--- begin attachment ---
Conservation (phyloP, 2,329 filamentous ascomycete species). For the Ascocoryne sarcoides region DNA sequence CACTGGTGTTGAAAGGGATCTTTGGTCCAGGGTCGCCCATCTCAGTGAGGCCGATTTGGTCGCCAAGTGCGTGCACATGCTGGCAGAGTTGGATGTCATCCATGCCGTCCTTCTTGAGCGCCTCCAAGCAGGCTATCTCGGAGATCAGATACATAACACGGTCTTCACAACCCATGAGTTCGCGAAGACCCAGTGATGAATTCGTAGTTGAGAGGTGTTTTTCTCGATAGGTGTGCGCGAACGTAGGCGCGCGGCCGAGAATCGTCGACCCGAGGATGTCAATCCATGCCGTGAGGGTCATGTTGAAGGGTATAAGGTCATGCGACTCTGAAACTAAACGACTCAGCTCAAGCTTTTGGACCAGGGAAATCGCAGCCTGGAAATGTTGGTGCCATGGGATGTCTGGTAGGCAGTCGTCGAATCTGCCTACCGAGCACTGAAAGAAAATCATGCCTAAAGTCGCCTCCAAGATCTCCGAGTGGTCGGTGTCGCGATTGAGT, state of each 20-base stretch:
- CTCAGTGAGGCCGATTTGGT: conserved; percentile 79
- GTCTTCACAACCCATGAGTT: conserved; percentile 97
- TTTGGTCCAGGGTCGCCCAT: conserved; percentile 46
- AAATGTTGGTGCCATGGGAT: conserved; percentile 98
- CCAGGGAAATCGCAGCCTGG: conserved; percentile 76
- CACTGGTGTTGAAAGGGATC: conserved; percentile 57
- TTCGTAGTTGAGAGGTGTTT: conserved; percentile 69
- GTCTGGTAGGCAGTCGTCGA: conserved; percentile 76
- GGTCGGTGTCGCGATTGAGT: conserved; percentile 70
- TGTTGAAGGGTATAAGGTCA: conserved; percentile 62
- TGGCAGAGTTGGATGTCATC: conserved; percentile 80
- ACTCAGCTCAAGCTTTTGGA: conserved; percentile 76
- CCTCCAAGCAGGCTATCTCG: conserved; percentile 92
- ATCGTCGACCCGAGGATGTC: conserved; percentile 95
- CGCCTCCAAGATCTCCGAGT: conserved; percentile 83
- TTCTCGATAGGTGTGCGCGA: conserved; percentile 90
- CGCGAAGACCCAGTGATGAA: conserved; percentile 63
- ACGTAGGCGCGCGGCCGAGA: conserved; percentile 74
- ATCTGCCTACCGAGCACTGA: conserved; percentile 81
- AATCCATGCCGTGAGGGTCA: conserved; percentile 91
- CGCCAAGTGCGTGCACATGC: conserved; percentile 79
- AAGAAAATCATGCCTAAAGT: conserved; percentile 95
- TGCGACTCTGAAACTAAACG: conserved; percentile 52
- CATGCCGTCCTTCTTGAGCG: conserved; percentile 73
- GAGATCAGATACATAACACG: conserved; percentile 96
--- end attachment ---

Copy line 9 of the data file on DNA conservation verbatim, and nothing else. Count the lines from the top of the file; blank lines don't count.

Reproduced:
- GTCTGGTAGGCAGTCGTCGA: conserved; percentile 76